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Title: A broad spectrum of clinical presentations in congenital disorders of glycosylation I: a series of 26 cases
Authors: de Lonlay, P ×
Seta, N
Barrot, S
Chabrol, B
Drouin, V
Gabriel, B M
Journel, H
Kretz, M
Laurent, J
Le Merrer, M
Leroy, A
Pedespan, D
Sarda, P
Villeneuve, N
Schmitz, J
van Schaftingen, E
Matthijs, Gert
Jaeken, Jacques
Korner, C
Munnich, A
Saudubray, J M
Cormier-Daire, V #
Issue Date: Jan-2001
Publisher: British Medical Association
Series Title: Journal of Medical Genetics vol:38 issue:1 pages:14-9
Abstract: INTRODUCTION: Congenital disorders of glycosylation (CDG), or carbohydrate deficient glycoprotein syndromes, form a new group of multisystem disorders characterised by defective glycoprotein biosynthesis, ascribed to various biochemical mechanisms. METHODS: We report the clinical, biological, and molecular analysis of 26 CDG I patients, including 20 CDG Ia, two CDG Ib, one CDG Ic, and three CDG Ix, detected by western blotting and isoelectric focusing of serum transferrin. RESULTS: Based on the clinical features, CDG Ia could be split into two subtypes: a neurological form with psychomotor retardation, strabismus, cerebellar hypoplasia, and retinitis pigmentosa (n=11), and a multivisceral form with neurological and extraneurological manifestations including liver, cardiac, renal, or gastrointestinal involvement (n=9). Interestingly, dysmorphic features, inverted nipples, cerebellar hypoplasia, and abnormal subcutaneous fat distribution were not consistently observed in CDG Ia. By contrast, the two CDG Ib patients had severe liver disease, enteropathy, and hyperinsulinaemic hypoglycaemia but no neurological involvement. Finally, the CDG Ic patient and one of the CDG Ix patients had psychomotor retardation and seizures. The other CDG Ix patients had severe proximal tubulopathy, bilateral cataract, and white matter abnormalities (one patient), or multiorgan failure and multiple birth defects (one patient). CONCLUSIONS: Owing to the remarkable clinical variability of CDG, this novel disease probably remains largely underdiagnosed. The successful treatment of CDG Ib patients with oral mannose emphasises the paramount importance of early diagnosis of PMI deficiency.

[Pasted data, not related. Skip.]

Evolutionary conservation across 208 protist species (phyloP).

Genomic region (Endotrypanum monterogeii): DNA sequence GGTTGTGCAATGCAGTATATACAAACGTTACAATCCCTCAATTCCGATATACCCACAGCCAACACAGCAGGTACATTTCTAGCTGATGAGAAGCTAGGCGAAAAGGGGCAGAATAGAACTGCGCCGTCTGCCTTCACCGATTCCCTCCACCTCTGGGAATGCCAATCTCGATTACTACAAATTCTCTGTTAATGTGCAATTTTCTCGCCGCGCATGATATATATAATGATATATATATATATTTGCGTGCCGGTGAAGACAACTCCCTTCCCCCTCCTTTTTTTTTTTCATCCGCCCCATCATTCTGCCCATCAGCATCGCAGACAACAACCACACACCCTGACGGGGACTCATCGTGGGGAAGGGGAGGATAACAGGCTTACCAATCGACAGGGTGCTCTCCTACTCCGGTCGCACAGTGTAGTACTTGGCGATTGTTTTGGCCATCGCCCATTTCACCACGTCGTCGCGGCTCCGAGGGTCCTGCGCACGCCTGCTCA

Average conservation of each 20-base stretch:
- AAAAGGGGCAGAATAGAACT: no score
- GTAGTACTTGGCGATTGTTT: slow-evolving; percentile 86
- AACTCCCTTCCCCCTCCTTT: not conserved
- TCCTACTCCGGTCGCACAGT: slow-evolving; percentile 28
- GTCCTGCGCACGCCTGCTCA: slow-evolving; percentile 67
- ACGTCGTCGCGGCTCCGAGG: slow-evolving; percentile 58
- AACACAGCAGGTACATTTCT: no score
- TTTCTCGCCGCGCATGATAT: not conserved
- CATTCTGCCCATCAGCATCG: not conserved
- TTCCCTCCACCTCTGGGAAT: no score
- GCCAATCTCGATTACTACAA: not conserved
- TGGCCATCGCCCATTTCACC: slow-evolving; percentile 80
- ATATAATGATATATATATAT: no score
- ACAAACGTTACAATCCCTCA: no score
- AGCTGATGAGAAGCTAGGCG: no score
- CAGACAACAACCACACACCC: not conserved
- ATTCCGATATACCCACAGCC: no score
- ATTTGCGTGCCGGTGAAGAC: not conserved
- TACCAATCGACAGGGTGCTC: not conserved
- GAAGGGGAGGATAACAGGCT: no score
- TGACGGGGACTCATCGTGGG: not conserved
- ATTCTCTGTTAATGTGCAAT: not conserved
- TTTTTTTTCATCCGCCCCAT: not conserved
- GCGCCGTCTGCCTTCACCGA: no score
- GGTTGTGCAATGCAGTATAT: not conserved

URI: 
ISSN: 0022-2593
Publication status: published
KU Leuven publication type: IT
Appears in Collections:Clinical Genetics Section (-)
Section Child - Miscellaneous (-)
Department of Human Genetics - miscellaneous
× corresponding author
# (joint) last author

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